“All of a sudden, everywhere I went people would say, ‘I just got a call from the White House,’ ‘I just got a letter from the White House,’” said Mulholland, who flew to Washington to witness Clinton’s swearing-in as president. “There was never a day after that he forgot about California.” Before Clinton, the last Democratic presidential candidate to carry the state was Lyndon Johnson, who won California as part of his 1964 landslide. At the time, Clinton was a gregarious 18-year-old college student who collected friends the way others gather wildflowers. One of them was Derek Shearer, a native Californian whom Clinton met years later as a Rhodes scholar at Oxford University. Shearer, a freelance journalist at the time, went on to teach at Occidental College in Los Angeles and served as Clinton’s host and guide during regular California visits.
Clinton loved the state: the sun, the lifestyle, the possibility. In the late 1970s, he became friendly with Mickey Kantor, a Los Angeles attorney and Democratic Party powerhouse who knew Clinton’s wife, Hillary, through their work with the Legal Services Corp. during the Carter administration. By the time Clinton ran for president in 1992, he’d built an extensive network of California connections — in politics, business, Hollywood — thanks in good part to the doors opened by Shearer, Kantor and two fellow Arkansans, Harry Thomason and his wife, Linda Bloodworth-Thomason, who’d moved to California to pursue a career in television production. Kantor became the national chairman of Clinton’s campaign and was among those seeing political opportunity in the state, despite its history of favoring Republicans. In 1988, Bush — Reagan’s vice president — defeated Democrat Michael Dukakis, by a less-than-overwhelming 51% to 48%.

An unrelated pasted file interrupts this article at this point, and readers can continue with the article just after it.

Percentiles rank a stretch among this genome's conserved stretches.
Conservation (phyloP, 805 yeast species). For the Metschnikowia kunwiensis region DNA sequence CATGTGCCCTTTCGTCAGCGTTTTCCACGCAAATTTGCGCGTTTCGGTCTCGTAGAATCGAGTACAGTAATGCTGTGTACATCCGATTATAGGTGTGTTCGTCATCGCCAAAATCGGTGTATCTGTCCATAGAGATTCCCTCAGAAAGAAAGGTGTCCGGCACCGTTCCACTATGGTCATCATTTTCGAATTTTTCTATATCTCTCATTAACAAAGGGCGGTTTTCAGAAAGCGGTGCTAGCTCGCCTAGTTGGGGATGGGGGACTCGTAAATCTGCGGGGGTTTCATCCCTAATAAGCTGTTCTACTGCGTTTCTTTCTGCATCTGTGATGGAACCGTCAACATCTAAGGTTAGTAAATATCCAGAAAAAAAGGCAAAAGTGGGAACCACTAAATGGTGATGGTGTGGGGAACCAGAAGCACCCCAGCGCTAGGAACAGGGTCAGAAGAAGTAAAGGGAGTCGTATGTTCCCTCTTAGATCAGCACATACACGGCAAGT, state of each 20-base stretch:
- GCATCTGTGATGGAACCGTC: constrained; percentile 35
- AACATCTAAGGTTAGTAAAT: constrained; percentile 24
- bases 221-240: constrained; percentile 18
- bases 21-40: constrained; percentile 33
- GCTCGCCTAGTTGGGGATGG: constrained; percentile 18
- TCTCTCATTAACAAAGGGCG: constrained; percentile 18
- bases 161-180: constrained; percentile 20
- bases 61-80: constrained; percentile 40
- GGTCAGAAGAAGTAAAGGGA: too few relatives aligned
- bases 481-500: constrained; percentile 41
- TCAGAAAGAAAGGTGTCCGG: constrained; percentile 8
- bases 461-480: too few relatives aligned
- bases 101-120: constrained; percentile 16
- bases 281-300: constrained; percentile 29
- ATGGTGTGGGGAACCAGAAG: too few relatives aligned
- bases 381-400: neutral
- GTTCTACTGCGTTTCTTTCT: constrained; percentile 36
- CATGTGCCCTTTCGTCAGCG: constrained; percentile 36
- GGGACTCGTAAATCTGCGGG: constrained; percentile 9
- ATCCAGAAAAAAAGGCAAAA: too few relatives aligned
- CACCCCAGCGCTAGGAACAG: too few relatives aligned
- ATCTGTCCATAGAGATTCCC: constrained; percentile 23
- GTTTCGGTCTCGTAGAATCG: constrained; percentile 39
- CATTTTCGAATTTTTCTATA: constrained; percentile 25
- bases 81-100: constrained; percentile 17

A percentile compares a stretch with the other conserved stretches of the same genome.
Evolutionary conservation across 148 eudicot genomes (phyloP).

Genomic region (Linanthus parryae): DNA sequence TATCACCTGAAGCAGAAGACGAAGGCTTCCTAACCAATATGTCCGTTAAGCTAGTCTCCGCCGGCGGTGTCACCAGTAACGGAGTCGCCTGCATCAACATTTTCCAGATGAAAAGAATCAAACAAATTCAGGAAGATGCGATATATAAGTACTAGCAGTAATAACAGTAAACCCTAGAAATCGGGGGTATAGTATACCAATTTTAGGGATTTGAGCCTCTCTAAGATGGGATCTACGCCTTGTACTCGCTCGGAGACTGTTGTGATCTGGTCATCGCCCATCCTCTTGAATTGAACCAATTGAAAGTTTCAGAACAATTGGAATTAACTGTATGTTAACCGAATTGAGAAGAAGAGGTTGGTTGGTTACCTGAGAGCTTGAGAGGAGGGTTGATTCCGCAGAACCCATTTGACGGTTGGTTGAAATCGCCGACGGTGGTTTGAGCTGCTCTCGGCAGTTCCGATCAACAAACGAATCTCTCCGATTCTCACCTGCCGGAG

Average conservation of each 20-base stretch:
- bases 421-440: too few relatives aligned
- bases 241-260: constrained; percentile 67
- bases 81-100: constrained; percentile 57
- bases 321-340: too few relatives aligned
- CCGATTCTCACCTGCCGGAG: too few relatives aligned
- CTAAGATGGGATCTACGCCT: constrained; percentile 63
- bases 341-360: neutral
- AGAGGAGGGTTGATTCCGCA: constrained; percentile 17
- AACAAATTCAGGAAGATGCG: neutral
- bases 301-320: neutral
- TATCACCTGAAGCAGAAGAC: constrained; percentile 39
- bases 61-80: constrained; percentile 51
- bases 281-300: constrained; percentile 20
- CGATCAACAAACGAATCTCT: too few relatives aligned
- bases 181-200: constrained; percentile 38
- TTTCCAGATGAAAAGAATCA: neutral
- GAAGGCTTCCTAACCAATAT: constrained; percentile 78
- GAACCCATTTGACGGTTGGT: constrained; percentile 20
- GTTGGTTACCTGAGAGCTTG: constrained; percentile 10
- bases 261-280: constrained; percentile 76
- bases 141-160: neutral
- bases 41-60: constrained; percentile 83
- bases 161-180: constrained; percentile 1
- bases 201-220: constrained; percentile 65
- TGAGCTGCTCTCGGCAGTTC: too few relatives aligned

Since then, the economy had nosedived and Bush had alienated several key California constituencies, among them Black and Latino voters, environmentalists and backers of abortion rights. Moreover, while Clinton showed a natural ease with California and its clamorous culture, Bush never seemed to get a grip on the state. Raised in Connecticut and rooted in Texas, the patrician Bush came across as a hapless tourist squinting to understand the dialect and comprehend the natives. His California campaign was startlingly inept. The day Bush endorsed creation of a marine sanctuary protecting a quarter of the state’s coastline he opted not for a camera-ready appearance by the sea — waves crashing, seals barking — but a stop at a refinery with an oil tanker as the television backdrop. The landmark decision was offhandedly announced in a standard-issue press release.